Pre : Sorted a[0..r] 
Pos : Sorted a[0..r+1] ∧ e ∈ a[0..r+1]

Now a usual way to obtain an invariant from the post-condition is to replace a constant with a variable and adding an equality to regain the post-condition, so let's try replacing 0 in Pos with j and add an equality for the two:

Sorted a[j..r+1] ∧ e ∈ a[j..r+1] ∧ j ≈ 0

This clearly establishes the post-condition, so we're on the right track! Let's simplify it further by breaking the equality up:

Sorted a[j..r+1] ∧ e ∈ a[j..r+1] ∧ j ≤ 0 ∧ 0 ≤ j

Now half of this is easily made-true by taking j ≔ r+1 and aᵣ₊₁ ≔ e ---since Sorted a[r+1..r+1] ≡ aᵣ₊₁ ≤ aᵣ₊₁ and e ∈ a[r+1..r+1] ≡ aᵣ₊₁ ≈ e--- and thus this half we take to be the invariant

P : Sorted a[j..r+1] ∧ e ∈ a[j..r+1] ∧ 0 ≤ j

and the rest we take to be the negation of the loop guard, and so our loop has condition

B : 0 ≤ j - 1

Summarizing so far: if our loop has guard B and invariant P, then if the loop terminates we must have the guard is false and the invariant still holds, ie $Sorted\; a[j..r+1] ∧ e ∈ a[j..r+1] ∧ j ≤ 0 ∧ 0 ≤ j$, and from this the post-condition is established!

To continue the derivation of our program, we need to the loop (whatever it is, since we have not yet found it) to terminate, since the above summary said if the loop terminates. The guard gives us that j is a positive value and so a good candidate for a bound on the number of iterations in the loop. It can be decreased by each iteration of the loop by incrementing it, j ≔ j -1, and so that is what we try do.

Of course the invariant, by definition, must be left-true by the body of the loop. In particular, assuming the invariant and the guard, we must show that the invariant still holds after execution of the proposed loop-body j ≔ j -1.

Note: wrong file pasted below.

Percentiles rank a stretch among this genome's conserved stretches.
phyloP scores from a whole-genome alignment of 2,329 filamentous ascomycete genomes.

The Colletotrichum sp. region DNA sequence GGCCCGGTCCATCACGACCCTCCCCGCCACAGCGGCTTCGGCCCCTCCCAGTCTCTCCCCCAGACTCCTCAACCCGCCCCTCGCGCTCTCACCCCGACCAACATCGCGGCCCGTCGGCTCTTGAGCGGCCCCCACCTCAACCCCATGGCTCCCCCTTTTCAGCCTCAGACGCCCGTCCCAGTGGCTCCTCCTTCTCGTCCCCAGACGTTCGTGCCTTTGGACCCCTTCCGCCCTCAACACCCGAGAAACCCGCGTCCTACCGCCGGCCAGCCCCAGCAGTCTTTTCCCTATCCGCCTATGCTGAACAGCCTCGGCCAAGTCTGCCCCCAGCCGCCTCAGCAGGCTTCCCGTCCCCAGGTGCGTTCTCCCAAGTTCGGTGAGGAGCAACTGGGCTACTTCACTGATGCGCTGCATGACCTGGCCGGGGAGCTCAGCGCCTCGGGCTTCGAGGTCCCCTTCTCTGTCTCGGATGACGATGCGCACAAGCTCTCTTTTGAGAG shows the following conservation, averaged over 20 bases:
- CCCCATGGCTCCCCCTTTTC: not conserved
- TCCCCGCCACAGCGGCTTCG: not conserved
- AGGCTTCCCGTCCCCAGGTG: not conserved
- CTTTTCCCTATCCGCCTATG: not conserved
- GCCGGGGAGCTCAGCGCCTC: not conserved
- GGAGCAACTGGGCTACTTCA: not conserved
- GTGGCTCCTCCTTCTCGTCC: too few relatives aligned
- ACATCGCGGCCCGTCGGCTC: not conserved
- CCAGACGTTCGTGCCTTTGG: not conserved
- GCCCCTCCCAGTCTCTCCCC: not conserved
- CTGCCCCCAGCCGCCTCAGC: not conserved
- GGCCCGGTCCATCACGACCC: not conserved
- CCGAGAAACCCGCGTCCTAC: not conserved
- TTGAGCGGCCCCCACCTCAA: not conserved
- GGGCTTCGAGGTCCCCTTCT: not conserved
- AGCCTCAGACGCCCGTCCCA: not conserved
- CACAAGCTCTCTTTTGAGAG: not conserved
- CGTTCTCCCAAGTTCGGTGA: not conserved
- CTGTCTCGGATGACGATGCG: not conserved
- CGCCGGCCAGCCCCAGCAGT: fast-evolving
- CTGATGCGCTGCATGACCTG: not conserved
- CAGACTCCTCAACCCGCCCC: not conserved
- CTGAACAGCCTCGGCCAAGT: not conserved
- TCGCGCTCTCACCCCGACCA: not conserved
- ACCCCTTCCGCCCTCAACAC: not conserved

P still holds after execution of j ≔ j - 1
≡⟨ definitions ⟩
  Sorted a[j-1..r+1] ∧ e ∈ a[j-1..r+1] ∧ 0 ≤ j-1
≡⟨ 0 ≤ j - 1 follows from B ⟩
  Sorted a[j-1..r+1] ∧ e ∈ a[j-1..r+1]
≡⟨ e ∈ a[j-1..r+1] ≡ e ≈ aⱼ₋₁ ∨ e ∈ a[j..r+1], and this follows from P ⟩
  Sorted a[j-1..r+1]
≡⟨ By P we know that Sorted a[j..r+1], 
   so a[j-1..r+1] is sorted precisely when aⱼ₋₁ ≤ aⱼ ⟩  
  aⱼ₋₁ ≤ aⱼ

So we need the decrement to be guarded by this condition. But what if this condition does not hold; ie instead we have aⱼ < aⱼ₋₁? Then we can obtain the needed condition by swapping the indices and so the loop body becomes

if aⱼ < aⱼ₋₁ then swap(j, j-1);
j ≔ j-1;

So we've obtain a terminating loop and so our summary above means we are done. So the resulting program is:

j ≔ r+1;
aᵣ₊₁ ≔ e;
while 0 ≤ j - 1:
   if aⱼ < aⱼ₋₁ then swap(j, j-1);
   j ≔ j - 1

That is,

aᵣ₊₁ ≔ e;
for(int j = 0; 0 < j; j--)
   if aⱼ < aⱼ₋₁ then swap(j, j-1);

Let's try it out.

Given sorted array a = [1,2,3,4,5] and value e = 3 we get $r = 5$ and so, letting | denote where we are looking in the array, the loop looks as follows:

j  a
6  [1,2,3,4,5 | 3]
5  [1,2,3,4 | 3,5]
4  [1,2,3| 3,4,5]
3  [1,2| 3,3,4,5]
2  [1| 2,3,3,4,5]
1  [|1, 2,3,3,4,5]

In particular, note that since the array is initially sorted, the moment we stop making swaps we no longer make any swaps at all and just decrement the counter. With this mind, we can be a bit perverse (for the sake of efficiency?) and write

aᵣ₊₁ ≔ e;
for(int j = 0; 0 < j; j--)
   if aⱼ < aⱼ₋₁ then swap(j, j-1) else return;

Hope this helps!

  • 1
    $\begingroup$ Efficiency be damned. I like this last loop because it's clear. Makes it easy to spot that jstarts at 0 and we never loop. Even if we did it's all downhill from here. Consider adding some knowledge about the size of the sorted part of the array. Previously called rightIndex $\endgroup$ Apr 18, 2016 at 21:49
  • $\begingroup$ The initialization of j seems wrong in the last loop, it should be int j = r+1. $\endgroup$
    – CodeYogi
    Apr 26, 2016 at 8:46